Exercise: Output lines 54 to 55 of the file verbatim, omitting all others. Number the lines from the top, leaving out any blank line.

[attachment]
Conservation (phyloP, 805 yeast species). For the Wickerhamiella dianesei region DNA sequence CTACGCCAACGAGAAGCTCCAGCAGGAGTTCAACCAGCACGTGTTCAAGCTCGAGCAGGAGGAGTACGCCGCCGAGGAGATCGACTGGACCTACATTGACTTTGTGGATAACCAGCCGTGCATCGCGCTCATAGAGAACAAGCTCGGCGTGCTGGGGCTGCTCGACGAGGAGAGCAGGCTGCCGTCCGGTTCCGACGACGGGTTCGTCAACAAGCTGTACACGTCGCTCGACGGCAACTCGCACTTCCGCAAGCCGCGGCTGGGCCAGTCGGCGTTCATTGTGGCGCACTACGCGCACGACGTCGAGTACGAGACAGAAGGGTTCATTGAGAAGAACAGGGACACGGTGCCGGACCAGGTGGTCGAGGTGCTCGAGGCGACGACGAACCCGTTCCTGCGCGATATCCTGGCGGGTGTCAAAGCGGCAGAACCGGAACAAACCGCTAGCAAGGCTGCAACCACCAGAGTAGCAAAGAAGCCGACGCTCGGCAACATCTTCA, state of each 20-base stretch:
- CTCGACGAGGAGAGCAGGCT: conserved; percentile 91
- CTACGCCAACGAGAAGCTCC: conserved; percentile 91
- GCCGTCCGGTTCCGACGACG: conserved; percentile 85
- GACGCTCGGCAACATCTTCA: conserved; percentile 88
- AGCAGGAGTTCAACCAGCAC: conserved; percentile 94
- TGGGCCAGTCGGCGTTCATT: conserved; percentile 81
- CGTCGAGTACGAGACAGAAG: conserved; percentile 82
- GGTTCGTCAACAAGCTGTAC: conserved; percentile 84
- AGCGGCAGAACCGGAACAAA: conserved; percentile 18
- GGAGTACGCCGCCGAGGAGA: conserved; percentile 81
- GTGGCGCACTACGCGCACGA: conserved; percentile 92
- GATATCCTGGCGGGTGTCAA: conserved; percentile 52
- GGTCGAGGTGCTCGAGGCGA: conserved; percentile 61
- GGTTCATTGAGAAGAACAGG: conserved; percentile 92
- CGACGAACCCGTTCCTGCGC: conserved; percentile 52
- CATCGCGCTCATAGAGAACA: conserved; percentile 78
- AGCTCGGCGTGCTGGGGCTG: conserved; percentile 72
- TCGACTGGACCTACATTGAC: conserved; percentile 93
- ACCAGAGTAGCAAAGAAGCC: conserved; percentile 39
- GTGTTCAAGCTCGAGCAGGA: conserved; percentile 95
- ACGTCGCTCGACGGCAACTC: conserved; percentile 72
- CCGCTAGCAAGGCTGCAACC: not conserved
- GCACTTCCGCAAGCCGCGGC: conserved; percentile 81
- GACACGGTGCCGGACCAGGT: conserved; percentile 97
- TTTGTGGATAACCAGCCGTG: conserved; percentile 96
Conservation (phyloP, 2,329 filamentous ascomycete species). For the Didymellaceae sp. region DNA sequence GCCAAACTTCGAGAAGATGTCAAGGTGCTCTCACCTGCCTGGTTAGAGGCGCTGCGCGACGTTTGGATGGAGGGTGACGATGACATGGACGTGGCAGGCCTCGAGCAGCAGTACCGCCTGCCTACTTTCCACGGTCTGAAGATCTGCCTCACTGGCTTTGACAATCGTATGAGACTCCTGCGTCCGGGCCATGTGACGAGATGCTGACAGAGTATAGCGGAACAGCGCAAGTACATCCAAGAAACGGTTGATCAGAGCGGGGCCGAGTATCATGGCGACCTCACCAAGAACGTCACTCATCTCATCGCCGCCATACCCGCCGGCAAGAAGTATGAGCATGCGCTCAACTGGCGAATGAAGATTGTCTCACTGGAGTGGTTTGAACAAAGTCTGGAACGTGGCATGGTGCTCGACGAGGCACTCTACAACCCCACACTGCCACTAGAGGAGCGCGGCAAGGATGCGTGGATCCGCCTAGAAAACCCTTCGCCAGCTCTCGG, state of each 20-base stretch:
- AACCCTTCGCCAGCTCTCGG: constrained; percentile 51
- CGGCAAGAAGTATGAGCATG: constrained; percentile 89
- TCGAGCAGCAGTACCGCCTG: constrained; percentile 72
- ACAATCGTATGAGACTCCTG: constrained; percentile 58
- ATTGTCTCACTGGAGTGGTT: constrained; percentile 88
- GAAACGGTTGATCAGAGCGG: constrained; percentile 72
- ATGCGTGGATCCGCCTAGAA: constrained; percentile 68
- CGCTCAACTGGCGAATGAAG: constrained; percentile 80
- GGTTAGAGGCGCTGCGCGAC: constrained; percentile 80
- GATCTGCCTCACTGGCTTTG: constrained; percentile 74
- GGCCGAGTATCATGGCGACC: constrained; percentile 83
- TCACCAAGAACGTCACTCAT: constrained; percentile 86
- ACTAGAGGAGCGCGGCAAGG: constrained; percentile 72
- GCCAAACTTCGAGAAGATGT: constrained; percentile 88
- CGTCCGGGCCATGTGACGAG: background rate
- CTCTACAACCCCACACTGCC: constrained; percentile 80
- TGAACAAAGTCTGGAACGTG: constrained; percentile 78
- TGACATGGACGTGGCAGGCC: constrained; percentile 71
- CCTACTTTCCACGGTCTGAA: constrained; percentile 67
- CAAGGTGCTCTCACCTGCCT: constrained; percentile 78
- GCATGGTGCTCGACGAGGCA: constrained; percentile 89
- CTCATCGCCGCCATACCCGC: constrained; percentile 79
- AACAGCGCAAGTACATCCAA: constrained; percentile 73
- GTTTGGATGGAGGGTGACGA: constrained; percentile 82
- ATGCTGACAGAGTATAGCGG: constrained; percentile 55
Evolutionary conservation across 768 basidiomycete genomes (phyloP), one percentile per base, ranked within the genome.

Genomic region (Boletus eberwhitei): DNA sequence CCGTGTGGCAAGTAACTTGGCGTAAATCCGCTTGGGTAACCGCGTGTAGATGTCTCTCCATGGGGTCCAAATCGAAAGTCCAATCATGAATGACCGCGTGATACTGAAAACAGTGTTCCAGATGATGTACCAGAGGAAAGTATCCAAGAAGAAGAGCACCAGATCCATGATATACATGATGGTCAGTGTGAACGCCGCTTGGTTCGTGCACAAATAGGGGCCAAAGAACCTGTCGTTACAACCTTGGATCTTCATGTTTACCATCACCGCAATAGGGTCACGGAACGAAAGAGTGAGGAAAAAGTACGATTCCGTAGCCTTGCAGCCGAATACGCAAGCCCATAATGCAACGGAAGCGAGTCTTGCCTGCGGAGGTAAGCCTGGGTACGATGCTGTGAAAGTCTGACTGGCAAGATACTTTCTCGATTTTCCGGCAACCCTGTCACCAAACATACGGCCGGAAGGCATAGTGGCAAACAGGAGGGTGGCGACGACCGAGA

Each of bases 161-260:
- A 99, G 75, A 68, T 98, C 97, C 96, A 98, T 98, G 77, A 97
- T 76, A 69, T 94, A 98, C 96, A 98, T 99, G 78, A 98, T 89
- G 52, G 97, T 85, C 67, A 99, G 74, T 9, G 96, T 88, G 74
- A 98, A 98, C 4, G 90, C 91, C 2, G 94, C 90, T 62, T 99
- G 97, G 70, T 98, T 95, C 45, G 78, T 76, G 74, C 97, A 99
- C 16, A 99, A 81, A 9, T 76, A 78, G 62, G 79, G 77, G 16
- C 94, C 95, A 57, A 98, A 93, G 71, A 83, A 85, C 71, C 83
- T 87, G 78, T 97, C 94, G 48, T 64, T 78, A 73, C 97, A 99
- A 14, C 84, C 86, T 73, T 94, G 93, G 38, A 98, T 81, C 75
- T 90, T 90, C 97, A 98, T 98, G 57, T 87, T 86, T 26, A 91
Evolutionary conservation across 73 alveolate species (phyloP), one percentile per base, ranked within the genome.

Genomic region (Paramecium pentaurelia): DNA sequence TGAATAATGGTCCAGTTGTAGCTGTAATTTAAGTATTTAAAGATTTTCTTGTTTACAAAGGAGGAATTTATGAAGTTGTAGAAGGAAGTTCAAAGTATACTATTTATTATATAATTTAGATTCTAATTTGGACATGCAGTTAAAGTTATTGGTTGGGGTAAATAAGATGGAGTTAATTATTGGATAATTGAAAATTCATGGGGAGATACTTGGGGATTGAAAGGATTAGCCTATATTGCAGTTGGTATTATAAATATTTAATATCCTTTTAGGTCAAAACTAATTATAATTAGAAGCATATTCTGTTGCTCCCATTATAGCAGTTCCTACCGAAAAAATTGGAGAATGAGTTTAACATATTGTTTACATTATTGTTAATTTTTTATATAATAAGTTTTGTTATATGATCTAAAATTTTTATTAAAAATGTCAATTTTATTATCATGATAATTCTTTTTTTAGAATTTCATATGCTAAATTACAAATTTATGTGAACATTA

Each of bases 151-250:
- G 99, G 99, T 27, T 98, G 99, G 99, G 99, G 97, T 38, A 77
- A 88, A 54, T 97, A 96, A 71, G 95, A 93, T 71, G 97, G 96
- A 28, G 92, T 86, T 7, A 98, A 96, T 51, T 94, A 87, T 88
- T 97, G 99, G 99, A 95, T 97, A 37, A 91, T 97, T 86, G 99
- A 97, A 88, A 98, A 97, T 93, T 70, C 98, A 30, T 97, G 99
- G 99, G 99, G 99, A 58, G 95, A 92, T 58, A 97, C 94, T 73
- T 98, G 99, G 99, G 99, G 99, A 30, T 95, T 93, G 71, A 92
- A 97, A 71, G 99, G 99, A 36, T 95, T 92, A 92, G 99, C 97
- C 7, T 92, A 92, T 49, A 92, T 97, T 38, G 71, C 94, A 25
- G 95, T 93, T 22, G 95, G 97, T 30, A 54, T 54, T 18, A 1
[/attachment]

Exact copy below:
Genomic region (Boletus eberwhitei): DNA sequence CCGTGTGGCAAGTAACTTGGCGTAAATCCGCTTGGGTAACCGCGTGTAGATGTCTCTCCATGGGGTCCAAATCGAAAGTCCAATCATGAATGACCGCGTGATACTGAAAACAGTGTTCCAGATGATGTACCAGAGGAAAGTATCCAAGAAGAAGAGCACCAGATCCATGATATACATGATGGTCAGTGTGAACGCCGCTTGGTTCGTGCACAAATAGGGGCCAAAGAACCTGTCGTTACAACCTTGGATCTTCATGTTTACCATCACCGCAATAGGGTCACGGAACGAAAGAGTGAGGAAAAAGTACGATTCCGTAGCCTTGCAGCCGAATACGCAAGCCCATAATGCAACGGAAGCGAGTCTTGCCTGCGGAGGTAAGCCTGGGTACGATGCTGTGAAAGTCTGACTGGCAAGATACTTTCTCGATTTTCCGGCAACCCTGTCACCAAACATACGGCCGGAAGGCATAGTGGCAAACAGGAGGGTGGCGACGACCGAGA

Each of bases 161-260: